The Dictionary of Real Estate Appraisal defines external obsolescence as: "An element of accrued depreciation; a defect, usually incurable, caused by negative influences outside a site."
External obsolescence causes a loss in value to your property caused by forces that you can not control like the current condition of the world economy. That's what it means when its says "usually incurable", you cant fix it and just have to live with it.
The type of external I will deal with in this blog is "Locational Obsolescence" in other words a bad location. This is another thing you can't fix, if you buy a bad location, you are stuck with a bad location.
Why do people buy a piece of real estate with a bad location? It beats me, as it appears there is some fool to buy every bad location out there.
It might be that they think they got a deal on the property. In this blog I will show that you never really get a deal on a bad location. You might think its a deal when you are buying, but wait till you try and sell.
And it just might be that the buyer does not think the location is bad. The location does not seem to bother them. Believe me it will bother prospective buyers when you want to sell.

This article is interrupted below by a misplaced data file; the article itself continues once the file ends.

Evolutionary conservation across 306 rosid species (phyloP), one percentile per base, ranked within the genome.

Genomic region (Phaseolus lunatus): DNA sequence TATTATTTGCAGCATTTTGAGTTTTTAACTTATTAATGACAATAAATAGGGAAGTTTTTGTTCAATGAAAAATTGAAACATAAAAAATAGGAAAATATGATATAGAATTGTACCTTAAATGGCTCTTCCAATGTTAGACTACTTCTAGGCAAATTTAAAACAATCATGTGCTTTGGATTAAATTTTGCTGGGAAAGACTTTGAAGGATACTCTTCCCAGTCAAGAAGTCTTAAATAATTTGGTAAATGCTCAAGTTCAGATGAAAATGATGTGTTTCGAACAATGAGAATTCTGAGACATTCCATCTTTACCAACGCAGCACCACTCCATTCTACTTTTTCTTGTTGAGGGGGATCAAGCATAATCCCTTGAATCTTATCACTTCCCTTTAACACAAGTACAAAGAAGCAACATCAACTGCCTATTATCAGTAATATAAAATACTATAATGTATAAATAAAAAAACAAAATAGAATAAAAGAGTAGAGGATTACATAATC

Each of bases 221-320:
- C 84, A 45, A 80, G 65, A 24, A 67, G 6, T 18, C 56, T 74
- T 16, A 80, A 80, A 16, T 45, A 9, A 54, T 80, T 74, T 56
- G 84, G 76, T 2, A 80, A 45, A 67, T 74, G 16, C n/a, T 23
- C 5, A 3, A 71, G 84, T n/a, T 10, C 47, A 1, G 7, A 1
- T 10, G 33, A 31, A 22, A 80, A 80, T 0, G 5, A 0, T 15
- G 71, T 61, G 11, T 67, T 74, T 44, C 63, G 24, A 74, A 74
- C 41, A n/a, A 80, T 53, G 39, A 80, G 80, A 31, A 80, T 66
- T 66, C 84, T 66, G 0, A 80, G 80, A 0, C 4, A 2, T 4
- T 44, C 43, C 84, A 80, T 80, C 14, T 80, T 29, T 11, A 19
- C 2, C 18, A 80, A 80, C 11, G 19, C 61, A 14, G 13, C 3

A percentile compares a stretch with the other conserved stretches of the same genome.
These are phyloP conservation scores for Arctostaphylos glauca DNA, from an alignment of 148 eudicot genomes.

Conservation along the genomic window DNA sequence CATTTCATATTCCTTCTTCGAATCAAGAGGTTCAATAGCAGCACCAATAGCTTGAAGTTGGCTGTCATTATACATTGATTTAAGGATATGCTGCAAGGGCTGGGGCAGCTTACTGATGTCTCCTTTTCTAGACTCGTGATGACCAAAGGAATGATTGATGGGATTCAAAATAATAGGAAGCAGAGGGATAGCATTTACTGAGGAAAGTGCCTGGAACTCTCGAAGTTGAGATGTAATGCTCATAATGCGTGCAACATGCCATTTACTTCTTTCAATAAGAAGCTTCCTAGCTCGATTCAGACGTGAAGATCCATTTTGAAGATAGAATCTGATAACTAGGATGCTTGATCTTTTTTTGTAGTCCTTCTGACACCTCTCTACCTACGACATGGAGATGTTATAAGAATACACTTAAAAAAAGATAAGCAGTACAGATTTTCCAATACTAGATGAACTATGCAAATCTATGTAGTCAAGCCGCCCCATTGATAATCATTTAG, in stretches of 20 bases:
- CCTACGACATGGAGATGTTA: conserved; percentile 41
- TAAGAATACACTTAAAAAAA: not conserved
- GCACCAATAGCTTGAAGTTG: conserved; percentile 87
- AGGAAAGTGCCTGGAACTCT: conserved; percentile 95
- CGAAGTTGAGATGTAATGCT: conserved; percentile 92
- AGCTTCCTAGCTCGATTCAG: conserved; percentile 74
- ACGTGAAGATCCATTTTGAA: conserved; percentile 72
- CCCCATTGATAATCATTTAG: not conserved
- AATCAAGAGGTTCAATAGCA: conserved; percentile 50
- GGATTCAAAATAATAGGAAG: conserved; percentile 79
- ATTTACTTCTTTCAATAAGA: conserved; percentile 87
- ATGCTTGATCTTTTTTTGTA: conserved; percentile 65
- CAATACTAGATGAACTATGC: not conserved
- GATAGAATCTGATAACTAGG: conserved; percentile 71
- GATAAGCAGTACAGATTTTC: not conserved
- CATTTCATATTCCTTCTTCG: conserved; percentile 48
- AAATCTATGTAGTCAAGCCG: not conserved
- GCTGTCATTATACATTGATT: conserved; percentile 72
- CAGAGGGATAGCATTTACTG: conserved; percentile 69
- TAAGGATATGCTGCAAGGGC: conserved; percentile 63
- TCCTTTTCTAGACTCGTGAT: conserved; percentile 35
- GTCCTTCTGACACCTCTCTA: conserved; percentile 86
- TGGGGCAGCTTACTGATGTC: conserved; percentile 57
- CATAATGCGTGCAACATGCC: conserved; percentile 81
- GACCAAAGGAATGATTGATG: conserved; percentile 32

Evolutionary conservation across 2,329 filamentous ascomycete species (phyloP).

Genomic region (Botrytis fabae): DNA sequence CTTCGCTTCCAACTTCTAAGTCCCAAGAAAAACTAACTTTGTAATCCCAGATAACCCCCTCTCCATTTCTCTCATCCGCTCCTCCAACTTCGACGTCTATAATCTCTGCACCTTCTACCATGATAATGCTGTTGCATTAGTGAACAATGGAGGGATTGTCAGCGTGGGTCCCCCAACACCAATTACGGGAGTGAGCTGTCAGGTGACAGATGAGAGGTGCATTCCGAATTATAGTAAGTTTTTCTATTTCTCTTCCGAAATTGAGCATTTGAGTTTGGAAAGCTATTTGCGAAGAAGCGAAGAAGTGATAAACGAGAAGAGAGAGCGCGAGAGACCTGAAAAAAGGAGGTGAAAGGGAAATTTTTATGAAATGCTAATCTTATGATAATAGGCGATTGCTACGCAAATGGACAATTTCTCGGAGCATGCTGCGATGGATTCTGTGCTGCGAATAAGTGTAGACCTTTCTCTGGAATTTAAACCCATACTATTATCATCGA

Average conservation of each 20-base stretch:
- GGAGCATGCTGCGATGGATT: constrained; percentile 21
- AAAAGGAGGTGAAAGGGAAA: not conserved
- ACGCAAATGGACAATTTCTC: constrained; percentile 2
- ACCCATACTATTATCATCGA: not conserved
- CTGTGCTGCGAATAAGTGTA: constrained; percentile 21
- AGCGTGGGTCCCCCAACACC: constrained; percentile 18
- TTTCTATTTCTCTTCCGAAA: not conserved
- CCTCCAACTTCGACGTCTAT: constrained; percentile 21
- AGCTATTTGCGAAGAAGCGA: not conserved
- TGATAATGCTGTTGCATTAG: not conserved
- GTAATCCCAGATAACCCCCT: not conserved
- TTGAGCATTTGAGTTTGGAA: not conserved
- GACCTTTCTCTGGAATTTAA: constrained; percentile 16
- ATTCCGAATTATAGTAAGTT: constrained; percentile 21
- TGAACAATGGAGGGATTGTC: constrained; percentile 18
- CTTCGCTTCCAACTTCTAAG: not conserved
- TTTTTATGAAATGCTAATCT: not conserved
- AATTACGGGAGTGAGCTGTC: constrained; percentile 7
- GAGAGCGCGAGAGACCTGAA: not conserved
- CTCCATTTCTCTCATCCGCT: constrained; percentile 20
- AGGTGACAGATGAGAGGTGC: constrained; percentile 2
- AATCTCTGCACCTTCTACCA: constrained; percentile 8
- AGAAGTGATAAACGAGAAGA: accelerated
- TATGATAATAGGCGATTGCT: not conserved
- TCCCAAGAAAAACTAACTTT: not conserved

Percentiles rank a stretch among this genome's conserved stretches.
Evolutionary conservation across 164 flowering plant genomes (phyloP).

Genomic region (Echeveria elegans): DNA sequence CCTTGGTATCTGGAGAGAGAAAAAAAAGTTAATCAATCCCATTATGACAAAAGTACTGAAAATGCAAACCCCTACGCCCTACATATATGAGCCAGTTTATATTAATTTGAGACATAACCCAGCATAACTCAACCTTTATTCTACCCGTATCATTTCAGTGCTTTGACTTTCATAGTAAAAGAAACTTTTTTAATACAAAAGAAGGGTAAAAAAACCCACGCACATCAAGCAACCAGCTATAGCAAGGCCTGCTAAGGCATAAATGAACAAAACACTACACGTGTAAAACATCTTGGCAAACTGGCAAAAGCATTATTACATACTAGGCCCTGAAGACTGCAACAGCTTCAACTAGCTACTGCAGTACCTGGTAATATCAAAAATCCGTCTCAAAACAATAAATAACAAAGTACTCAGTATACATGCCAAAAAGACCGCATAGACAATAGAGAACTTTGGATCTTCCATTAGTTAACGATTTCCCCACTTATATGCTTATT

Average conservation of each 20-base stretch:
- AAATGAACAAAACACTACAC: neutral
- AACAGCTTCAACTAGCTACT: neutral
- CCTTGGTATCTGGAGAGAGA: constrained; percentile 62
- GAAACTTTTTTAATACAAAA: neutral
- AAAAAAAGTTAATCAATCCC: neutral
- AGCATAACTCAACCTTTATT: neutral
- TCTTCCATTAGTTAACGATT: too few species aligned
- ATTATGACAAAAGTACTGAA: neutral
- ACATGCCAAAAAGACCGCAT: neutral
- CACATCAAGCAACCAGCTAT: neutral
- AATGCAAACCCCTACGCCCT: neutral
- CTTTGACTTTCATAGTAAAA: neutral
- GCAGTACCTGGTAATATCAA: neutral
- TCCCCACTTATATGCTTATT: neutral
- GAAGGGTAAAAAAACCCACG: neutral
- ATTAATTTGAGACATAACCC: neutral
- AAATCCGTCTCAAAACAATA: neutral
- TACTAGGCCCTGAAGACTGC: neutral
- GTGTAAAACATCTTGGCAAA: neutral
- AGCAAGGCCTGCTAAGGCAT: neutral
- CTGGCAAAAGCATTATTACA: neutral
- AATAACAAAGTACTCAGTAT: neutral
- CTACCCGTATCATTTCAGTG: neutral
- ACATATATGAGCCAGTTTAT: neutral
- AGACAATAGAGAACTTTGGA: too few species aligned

When a property has a bad location an appraiser says that the property "Suffers" from external obsolescence. This can be from a location backing to railroad tracks, located on an arterial street, the proximity to commercial or industrial property, low flying aircraft, smells, odor's, crime, ..etc..
In the real estate boom years buyers were purchasing every piece of property offered for sale. That is not the case now, the MLS is loaded with listings for sale. No one is going to buy your bad location when they can get a better one for similar money.
As a real estate appraiser in the Chicago area I run across properties suffering from external all the time. In this blog I will point out different bad locations, for you to keep in mind when you are considering a residential real estate purchase.
My advice is "Just say No to a bad location.